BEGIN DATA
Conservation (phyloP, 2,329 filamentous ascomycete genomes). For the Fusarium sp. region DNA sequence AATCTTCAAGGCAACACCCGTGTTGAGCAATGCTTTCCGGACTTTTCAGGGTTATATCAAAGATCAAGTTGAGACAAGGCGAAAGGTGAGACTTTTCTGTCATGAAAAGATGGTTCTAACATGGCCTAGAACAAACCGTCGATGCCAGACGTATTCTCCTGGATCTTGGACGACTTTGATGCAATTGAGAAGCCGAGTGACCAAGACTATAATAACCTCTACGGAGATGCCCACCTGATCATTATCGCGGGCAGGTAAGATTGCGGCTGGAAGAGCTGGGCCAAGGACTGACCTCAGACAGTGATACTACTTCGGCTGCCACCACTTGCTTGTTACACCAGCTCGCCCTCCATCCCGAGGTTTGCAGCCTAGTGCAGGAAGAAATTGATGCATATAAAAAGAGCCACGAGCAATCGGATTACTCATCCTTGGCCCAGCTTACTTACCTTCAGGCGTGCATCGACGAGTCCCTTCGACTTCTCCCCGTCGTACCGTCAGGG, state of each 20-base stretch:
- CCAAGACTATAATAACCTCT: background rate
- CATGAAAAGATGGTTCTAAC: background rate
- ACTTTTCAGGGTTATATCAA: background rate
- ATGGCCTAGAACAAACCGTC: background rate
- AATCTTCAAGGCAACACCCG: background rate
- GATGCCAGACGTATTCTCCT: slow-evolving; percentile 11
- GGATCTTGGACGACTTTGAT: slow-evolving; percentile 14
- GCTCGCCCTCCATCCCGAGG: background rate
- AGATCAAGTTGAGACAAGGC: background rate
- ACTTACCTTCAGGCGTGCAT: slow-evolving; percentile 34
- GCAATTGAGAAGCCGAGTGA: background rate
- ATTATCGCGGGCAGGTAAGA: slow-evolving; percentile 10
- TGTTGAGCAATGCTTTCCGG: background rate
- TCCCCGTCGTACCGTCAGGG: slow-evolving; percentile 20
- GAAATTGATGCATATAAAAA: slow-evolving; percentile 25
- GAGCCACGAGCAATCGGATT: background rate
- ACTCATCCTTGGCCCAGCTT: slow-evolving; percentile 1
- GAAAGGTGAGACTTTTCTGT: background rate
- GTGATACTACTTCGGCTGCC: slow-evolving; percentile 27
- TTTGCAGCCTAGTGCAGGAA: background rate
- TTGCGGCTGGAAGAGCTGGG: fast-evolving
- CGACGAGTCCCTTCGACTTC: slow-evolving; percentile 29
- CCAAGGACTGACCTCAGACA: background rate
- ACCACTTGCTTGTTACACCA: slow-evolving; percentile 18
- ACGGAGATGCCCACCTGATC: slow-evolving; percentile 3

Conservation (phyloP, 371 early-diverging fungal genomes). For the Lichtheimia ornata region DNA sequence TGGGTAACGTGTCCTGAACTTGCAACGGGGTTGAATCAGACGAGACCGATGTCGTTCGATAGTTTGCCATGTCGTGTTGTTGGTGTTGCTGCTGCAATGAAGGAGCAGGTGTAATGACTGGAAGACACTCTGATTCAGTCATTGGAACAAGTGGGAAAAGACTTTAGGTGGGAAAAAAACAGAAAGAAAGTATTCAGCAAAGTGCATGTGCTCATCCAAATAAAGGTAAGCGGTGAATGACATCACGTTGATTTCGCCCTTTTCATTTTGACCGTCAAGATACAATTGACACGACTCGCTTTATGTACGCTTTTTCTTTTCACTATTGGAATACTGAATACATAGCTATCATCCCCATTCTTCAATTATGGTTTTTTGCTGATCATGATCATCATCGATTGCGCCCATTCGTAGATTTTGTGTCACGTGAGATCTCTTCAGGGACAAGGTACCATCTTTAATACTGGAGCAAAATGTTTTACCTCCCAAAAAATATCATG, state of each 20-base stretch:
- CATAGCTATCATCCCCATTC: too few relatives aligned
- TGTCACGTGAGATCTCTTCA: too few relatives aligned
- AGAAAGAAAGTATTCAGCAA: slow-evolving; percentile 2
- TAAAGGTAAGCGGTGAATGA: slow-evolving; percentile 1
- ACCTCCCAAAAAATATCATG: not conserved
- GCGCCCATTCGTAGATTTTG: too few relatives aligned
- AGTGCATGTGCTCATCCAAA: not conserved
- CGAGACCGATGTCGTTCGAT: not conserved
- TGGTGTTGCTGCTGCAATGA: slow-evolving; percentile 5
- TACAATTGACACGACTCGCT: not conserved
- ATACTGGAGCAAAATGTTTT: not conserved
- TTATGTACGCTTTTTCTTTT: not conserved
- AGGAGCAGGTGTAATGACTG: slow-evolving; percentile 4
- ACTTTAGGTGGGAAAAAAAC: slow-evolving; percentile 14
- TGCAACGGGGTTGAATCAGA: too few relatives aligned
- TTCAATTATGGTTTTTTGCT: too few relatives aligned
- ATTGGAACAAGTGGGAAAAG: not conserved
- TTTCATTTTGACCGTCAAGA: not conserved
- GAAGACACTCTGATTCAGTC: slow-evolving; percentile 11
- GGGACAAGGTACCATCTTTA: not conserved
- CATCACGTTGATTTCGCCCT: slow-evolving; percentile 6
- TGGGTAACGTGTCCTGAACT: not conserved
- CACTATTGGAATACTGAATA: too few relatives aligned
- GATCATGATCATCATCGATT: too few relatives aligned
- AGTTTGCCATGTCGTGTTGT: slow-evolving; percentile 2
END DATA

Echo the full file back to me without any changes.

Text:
Conservation (phyloP, 2,329 filamentous ascomycete genomes). For the Fusarium sp. region DNA sequence AATCTTCAAGGCAACACCCGTGTTGAGCAATGCTTTCCGGACTTTTCAGGGTTATATCAAAGATCAAGTTGAGACAAGGCGAAAGGTGAGACTTTTCTGTCATGAAAAGATGGTTCTAACATGGCCTAGAACAAACCGTCGATGCCAGACGTATTCTCCTGGATCTTGGACGACTTTGATGCAATTGAGAAGCCGAGTGACCAAGACTATAATAACCTCTACGGAGATGCCCACCTGATCATTATCGCGGGCAGGTAAGATTGCGGCTGGAAGAGCTGGGCCAAGGACTGACCTCAGACAGTGATACTACTTCGGCTGCCACCACTTGCTTGTTACACCAGCTCGCCCTCCATCCCGAGGTTTGCAGCCTAGTGCAGGAAGAAATTGATGCATATAAAAAGAGCCACGAGCAATCGGATTACTCATCCTTGGCCCAGCTTACTTACCTTCAGGCGTGCATCGACGAGTCCCTTCGACTTCTCCCCGTCGTACCGTCAGGG, state of each 20-base stretch:
- CCAAGACTATAATAACCTCT: background rate
- CATGAAAAGATGGTTCTAAC: background rate
- ACTTTTCAGGGTTATATCAA: background rate
- ATGGCCTAGAACAAACCGTC: background rate
- AATCTTCAAGGCAACACCCG: background rate
- GATGCCAGACGTATTCTCCT: slow-evolving; percentile 11
- GGATCTTGGACGACTTTGAT: slow-evolving; percentile 14
- GCTCGCCCTCCATCCCGAGG: background rate
- AGATCAAGTTGAGACAAGGC: background rate
- ACTTACCTTCAGGCGTGCAT: slow-evolving; percentile 34
- GCAATTGAGAAGCCGAGTGA: background rate
- ATTATCGCGGGCAGGTAAGA: slow-evolving; percentile 10
- TGTTGAGCAATGCTTTCCGG: background rate
- TCCCCGTCGTACCGTCAGGG: slow-evolving; percentile 20
- GAAATTGATGCATATAAAAA: slow-evolving; percentile 25
- GAGCCACGAGCAATCGGATT: background rate
- ACTCATCCTTGGCCCAGCTT: slow-evolving; percentile 1
- GAAAGGTGAGACTTTTCTGT: background rate
- GTGATACTACTTCGGCTGCC: slow-evolving; percentile 27
- TTTGCAGCCTAGTGCAGGAA: background rate
- TTGCGGCTGGAAGAGCTGGG: fast-evolving
- CGACGAGTCCCTTCGACTTC: slow-evolving; percentile 29
- CCAAGGACTGACCTCAGACA: background rate
- ACCACTTGCTTGTTACACCA: slow-evolving; percentile 18
- ACGGAGATGCCCACCTGATC: slow-evolving; percentile 3

Conservation (phyloP, 371 early-diverging fungal genomes). For the Lichtheimia ornata region DNA sequence TGGGTAACGTGTCCTGAACTTGCAACGGGGTTGAATCAGACGAGACCGATGTCGTTCGATAGTTTGCCATGTCGTGTTGTTGGTGTTGCTGCTGCAATGAAGGAGCAGGTGTAATGACTGGAAGACACTCTGATTCAGTCATTGGAACAAGTGGGAAAAGACTTTAGGTGGGAAAAAAACAGAAAGAAAGTATTCAGCAAAGTGCATGTGCTCATCCAAATAAAGGTAAGCGGTGAATGACATCACGTTGATTTCGCCCTTTTCATTTTGACCGTCAAGATACAATTGACACGACTCGCTTTATGTACGCTTTTTCTTTTCACTATTGGAATACTGAATACATAGCTATCATCCCCATTCTTCAATTATGGTTTTTTGCTGATCATGATCATCATCGATTGCGCCCATTCGTAGATTTTGTGTCACGTGAGATCTCTTCAGGGACAAGGTACCATCTTTAATACTGGAGCAAAATGTTTTACCTCCCAAAAAATATCATG, state of each 20-base stretch:
- CATAGCTATCATCCCCATTC: too few relatives aligned
- TGTCACGTGAGATCTCTTCA: too few relatives aligned
- AGAAAGAAAGTATTCAGCAA: slow-evolving; percentile 2
- TAAAGGTAAGCGGTGAATGA: slow-evolving; percentile 1
- ACCTCCCAAAAAATATCATG: not conserved
- GCGCCCATTCGTAGATTTTG: too few relatives aligned
- AGTGCATGTGCTCATCCAAA: not conserved
- CGAGACCGATGTCGTTCGAT: not conserved
- TGGTGTTGCTGCTGCAATGA: slow-evolving; percentile 5
- TACAATTGACACGACTCGCT: not conserved
- ATACTGGAGCAAAATGTTTT: not conserved
- TTATGTACGCTTTTTCTTTT: not conserved
- AGGAGCAGGTGTAATGACTG: slow-evolving; percentile 4
- ACTTTAGGTGGGAAAAAAAC: slow-evolving; percentile 14
- TGCAACGGGGTTGAATCAGA: too few relatives aligned
- TTCAATTATGGTTTTTTGCT: too few relatives aligned
- ATTGGAACAAGTGGGAAAAG: not conserved
- TTTCATTTTGACCGTCAAGA: not conserved
- GAAGACACTCTGATTCAGTC: slow-evolving; percentile 11
- GGGACAAGGTACCATCTTTA: not conserved
- CATCACGTTGATTTCGCCCT: slow-evolving; percentile 6
- TGGGTAACGTGTCCTGAACT: not conserved
- CACTATTGGAATACTGAATA: too few relatives aligned
- GATCATGATCATCATCGATT: too few relatives aligned
- AGTTTGCCATGTCGTGTTGT: slow-evolving; percentile 2